"Women are more collaborative, so it's harder to determine the unique contribution of each," she said "We haven't known how to reward that."

To change how success is measured, the culture needs to change, she said. "It will take a real commitment from leaders in academic medicine to improve this. No institution is above having some of these issues."

Dr. Laine said greater transparency on salaries is needed, including having schools make salary formulas public.

In addition, Dr. Laine said women should find out what compensation they ought to expect before negotiating their salary.

"There's interesting data on women professionals in general," she said. "They tend to not haggle about salaries, while men's knee-jerk reaction is to haggle for more."

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The art of negotiation

The first step is to be aware that it's perfectly acceptable to negotiate salary.

According to Linda Babcock, PhD, economics professor at Carnegie Mellon University in Pittsburgh and co-author of Women Don't Ask: Negotiating the Gender Divide, men are four times more likely to negotiate their first salary than women. Women tend to not initiate salary negotiations and take whatever is offered.

Once you have the mindset that you can negotiate, the next step is to prepare.

"The most important part of connecting in negotiation is doing your homework ahead of time," Dr. Babcock said. "You should know what the market is, what's reasonable to be asking for. 'What am I worth for a person with my skills?' "

Network with colleagues. Ask others in your field what the market is like. Approach physicians in private practices, academics or on hospital staffs. Talk to acquaintances at medical conferences. Use your network from medical school. Physician recruiters also will have statistics.

"Use those cordial relationships," Dr. Babcock said. " 'I'm on the market right now. I'm not sure what I'm worth.' It's perfectly appropriate to ask as long as you aren't asking what their salary is. ...Women have the tendency to price themselves too low. Instead of overshooting, we tend to undershoot."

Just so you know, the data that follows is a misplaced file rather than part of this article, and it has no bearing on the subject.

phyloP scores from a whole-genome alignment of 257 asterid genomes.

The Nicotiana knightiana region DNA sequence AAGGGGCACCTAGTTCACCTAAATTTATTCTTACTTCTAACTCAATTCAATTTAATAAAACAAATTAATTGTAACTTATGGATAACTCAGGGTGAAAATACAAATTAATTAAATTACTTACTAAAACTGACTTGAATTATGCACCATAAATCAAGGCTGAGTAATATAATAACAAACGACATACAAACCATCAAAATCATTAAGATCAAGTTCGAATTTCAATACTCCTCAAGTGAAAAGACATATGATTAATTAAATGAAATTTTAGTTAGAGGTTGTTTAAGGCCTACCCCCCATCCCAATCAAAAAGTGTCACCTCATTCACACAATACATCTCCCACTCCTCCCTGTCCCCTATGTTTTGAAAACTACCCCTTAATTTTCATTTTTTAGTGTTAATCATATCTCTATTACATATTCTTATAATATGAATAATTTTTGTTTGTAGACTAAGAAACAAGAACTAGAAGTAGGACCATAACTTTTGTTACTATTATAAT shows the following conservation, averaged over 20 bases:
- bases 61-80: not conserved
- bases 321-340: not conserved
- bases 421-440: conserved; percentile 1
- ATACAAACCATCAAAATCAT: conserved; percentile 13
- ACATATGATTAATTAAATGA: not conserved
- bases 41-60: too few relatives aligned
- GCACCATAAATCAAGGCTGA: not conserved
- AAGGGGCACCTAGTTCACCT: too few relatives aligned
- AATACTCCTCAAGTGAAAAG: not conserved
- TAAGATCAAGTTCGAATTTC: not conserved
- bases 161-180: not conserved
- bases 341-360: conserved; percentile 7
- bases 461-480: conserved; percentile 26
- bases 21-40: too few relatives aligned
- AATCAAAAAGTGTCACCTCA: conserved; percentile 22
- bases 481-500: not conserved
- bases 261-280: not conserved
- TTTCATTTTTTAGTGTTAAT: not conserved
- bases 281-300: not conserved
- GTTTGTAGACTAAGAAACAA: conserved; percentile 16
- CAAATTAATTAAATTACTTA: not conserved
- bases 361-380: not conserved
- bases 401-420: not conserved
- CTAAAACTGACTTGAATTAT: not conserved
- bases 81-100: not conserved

While men will ask for what they want, women are more likely to wait for an offer to be made. If you don't think this is an issue for you, you may be in denial, she said.

"Women may be well aware they as a whole are paid less, but they seem to believe that as individuals they don't suffer from this," Dr. Babcock said. "If you don't know the statistics, you may suffer from that misunderstanding."

That adds up. One study says women who consistently negotiate their salaries increase their earnings $1 million during their careers compared with women who don't.

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External links

"Compensation and Advancement of Women in Academic Medicine: Is There Equity?" abstract, Annals of Internal Medicine, Aug. 3 (link)

"Evidence From Census 2000 About Earnings by Detailed Occupation for Men and Women," U.S. Census Bureau, May (link)

"The Gender Gap in a Surgical Subspecialty: Analysis of Career and Lifestyle Factors," Archives of Otolaryngology -- Head & Neck Surgery, June (link)

"Women in Academic General Surgery," abstract, Academic Medicine, April (link)

"Differences in Income Between Male and Female Primary Care Physicians," Journal of the American Medical Women's Assn., Fall 2002 (link)

"Salary Equity Among Male and Female Internists in Pennsylvania," Annals of Internal Medicine, July 18, 2000 (link)

"Differences in Earnings between Male and Female Physicians," The New England Journal of Medicine, April 11, 1996 (link)

Women Don't Ask: Negotiation and the Gender Divide, Princeton University Press (link)